A series of talks took place in Havana this Tuesday, January 26, as part of the Second International Conference on the ideas of José Martí, entitled “With all, for the good of all”, addressing topics such as the global economy, culture and identity and the role of the youth.
The talk entitled, “Global trends in an era of uncertainty”, by former Dominican president Leonel Fernández Reyna, addressed issues of interest for the global economy, such as the phenomenon of globalization, the free market and other concepts.
Referring to the global economic crisis, the lawyer and writer highlighted that China, the world’s second largest economy, has not been unaffected.
Fernández Reyna explained that throughout January, the Chinese stock exchange has continued to decline. The Shanghai Composite Index, for example, has suffered a fall of 10%; while the Shenzhen Composite Index declined by 6.6%. This represents million-sum losses for the Asian nation and its contagion effect has had a negative impact on stock markets in several countries, including the United States, which has recently reported losses equivalent to 1.36 trillion dollars
He added that as a result, the Chinese central bank set the yuan at its weakest level since March 2011, with the currency losing 6% against the dollar.
However, the U.S. economy is going through a slow recovery process, the former president said. He added that the U.S. economy expanded by 2.5% in 2015, at the cost of a significant increase in public debt. For the first time in the history of this nation, the public debt exceeds GDP, presenting a tense situation for the country in the years ahead.
Fernández Reyna also noted that according to data provided by the United Nations Economic Commission for Latin America and the Caribbean, the region’s economy grew by just 0.4% in 2015.
As for global economic growth, the former president highlighted that this amounted to 2.4% in 2015, with an expected increase of 2.9% over the current year, and 3.1% in 2017.
The outlook appears bleak, he stressed, but awareness of the situation can help to find ways to reverse it, and work towards achieving an overall improvement.
MARTÍ AND CULTURAL DOMINATION
Meanwhile, during his talk entitled, “The new national security doctrine of the United States: allies, competitors and enemies”, Argentine sociologist Atilio Borón stressed the validity of Martí’s thought in the current stage of relations between Cuba and the United States.
We must commit to further spreading the work of Martí, as unfortunately it is not widely known in Latin America. Now more than ever we need to study Martí, as “trenches of ideas are worth more than trenches of stone,” the member of the World Council of the José Martí Project of International Solidarity stressed.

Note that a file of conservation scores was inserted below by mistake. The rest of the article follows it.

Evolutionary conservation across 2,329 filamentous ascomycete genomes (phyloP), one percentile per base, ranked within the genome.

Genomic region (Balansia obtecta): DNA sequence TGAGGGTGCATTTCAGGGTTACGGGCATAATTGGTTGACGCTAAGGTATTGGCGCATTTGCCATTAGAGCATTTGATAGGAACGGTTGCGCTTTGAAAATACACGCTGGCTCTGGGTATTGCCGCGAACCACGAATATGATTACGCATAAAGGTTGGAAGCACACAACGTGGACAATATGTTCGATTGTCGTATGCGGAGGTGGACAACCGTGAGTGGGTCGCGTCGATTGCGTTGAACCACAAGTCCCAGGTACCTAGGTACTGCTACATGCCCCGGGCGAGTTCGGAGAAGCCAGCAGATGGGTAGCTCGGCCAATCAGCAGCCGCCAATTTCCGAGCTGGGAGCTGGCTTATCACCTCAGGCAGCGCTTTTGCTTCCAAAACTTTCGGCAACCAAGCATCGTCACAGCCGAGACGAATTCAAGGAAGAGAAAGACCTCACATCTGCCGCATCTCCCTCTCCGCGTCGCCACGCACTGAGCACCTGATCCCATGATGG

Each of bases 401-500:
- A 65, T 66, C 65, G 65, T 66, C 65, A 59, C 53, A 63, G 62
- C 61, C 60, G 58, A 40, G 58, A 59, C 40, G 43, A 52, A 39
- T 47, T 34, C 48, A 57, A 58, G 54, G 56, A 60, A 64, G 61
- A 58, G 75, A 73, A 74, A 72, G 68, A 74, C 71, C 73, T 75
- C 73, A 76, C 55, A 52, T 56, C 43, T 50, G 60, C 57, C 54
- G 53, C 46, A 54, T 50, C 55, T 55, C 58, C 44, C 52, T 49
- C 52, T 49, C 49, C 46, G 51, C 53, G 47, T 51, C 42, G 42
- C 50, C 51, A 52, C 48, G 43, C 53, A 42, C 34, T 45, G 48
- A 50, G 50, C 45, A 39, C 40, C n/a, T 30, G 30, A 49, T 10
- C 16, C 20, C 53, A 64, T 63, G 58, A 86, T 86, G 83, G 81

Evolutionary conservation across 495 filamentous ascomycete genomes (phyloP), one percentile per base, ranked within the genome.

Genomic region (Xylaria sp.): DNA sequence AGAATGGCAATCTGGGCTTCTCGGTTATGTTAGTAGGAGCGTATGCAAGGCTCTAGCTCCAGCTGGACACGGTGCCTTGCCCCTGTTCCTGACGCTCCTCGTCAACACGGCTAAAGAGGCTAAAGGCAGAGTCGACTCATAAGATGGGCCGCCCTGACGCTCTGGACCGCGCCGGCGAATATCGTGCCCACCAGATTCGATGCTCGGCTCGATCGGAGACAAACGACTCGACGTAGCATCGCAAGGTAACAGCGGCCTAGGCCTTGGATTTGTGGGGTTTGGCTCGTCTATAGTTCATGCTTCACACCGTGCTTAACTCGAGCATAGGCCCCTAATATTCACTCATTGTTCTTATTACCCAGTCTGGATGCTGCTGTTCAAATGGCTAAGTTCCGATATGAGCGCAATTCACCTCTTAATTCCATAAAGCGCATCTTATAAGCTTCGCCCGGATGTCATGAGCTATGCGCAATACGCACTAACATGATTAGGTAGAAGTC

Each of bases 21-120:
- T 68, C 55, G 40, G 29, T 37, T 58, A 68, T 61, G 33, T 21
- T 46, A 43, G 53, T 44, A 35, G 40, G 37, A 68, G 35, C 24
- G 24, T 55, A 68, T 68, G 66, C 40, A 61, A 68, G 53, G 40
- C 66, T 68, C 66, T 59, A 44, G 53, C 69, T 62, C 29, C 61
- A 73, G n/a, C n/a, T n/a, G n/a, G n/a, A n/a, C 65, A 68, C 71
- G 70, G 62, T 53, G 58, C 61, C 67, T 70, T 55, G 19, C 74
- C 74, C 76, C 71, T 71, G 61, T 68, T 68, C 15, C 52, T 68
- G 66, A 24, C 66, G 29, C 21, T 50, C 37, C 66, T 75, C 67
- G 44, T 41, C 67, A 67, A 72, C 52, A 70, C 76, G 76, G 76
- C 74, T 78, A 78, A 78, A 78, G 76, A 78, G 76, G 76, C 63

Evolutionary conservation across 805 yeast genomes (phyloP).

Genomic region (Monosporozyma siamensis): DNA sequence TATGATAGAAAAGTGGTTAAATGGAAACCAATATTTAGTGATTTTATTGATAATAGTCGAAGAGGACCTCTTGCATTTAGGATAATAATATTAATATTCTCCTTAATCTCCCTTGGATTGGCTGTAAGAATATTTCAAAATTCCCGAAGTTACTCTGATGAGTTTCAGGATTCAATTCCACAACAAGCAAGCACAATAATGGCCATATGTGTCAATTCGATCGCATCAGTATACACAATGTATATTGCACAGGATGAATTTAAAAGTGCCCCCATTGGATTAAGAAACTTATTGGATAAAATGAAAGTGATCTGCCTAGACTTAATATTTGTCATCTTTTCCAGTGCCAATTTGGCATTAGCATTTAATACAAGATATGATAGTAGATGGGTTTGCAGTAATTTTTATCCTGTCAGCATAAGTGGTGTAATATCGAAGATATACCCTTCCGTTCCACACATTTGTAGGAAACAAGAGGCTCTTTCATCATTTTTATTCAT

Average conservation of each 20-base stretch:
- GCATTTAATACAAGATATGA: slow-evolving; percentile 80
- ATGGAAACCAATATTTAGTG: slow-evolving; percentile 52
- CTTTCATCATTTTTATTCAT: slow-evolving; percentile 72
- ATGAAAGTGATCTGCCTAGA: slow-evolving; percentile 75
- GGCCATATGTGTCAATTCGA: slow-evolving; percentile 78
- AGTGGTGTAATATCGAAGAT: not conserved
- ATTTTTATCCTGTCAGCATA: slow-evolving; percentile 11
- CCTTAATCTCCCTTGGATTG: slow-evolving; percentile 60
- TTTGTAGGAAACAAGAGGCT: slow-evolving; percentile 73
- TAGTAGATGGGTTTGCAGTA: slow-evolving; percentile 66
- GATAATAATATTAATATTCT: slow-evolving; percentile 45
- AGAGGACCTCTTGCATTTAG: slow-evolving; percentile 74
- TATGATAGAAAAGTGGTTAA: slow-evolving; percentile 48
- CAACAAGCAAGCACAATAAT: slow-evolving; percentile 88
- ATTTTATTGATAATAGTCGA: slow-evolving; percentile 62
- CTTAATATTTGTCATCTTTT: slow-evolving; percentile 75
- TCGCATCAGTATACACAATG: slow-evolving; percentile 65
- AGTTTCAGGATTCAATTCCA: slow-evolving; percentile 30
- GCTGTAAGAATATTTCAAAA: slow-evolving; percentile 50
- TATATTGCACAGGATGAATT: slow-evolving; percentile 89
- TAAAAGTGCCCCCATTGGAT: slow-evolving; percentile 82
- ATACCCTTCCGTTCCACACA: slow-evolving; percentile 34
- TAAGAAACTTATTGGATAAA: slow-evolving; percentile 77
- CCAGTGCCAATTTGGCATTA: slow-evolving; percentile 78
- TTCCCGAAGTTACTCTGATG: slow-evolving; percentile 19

Regarding the process of the normalization of relations between Cuba and the United States, Borón stressed that everything possible must be done to put an end to the blockade, and advance bilateral relations, while resisting erosion of the island’s cultural identity, an increasing threat in this age of cultural imperialism.
Socialism is the guarantee of national liberation, especially in a continent such as ours, which serves as a paradigm of hope for today’s world, essayist Fernando Martínez Heredia stressed, speaking on the panel on “Neoliberalism, New scenarios in Latin America and the Caribbean and the global balance sheet”.
He noted that despite this being the most unequal region on the globe, it has accumulated a number of initiatives, ideas and projects that aspire to a new political, economic and social model for the world, which overcomes imperialist domination.
THE ROLE OF THE YOUTH
Speaking during the forum of the José Martí Youth Movement, the national President of the organization, Yusuam Palacios Ortega, noted that contributing their ideas on solving global problems is a privilege for young people; and to do so based on the thought of José Martí has a double significance.
It is necessary to strengthen the role of the youth in a world marked by digital culture, and in which we must learn to position ourselves so that we can use these tools for revolutionary purposes, he added.
Also participating in the forum was Uruguayan politician Lucía Topolansky, member of the Tupamaros National Liberation Movement and spouse of the former president of this South American nation, José “Pepe” Mujica.
A meeting of this kind is indispensable to a collective thought, in order that a diversity of views contributea to the freedom of our countries, Topolansky stated. She added that this challenge, as always, falls to the youth, noting, “How old were the rebels who came down from the Sierra? They were just youngsters!”
She referred to technological advances, primarily the internet, which today can serve as both positive and negative tools. The internet can help us generate collective thought and advance Latin American integration, as it shortens the physical distance between us, she noted. However, she stressed that this technology must be approached from a critical perspective, and that this task falls to the youth, who have a much better understanding of these networks than older generations.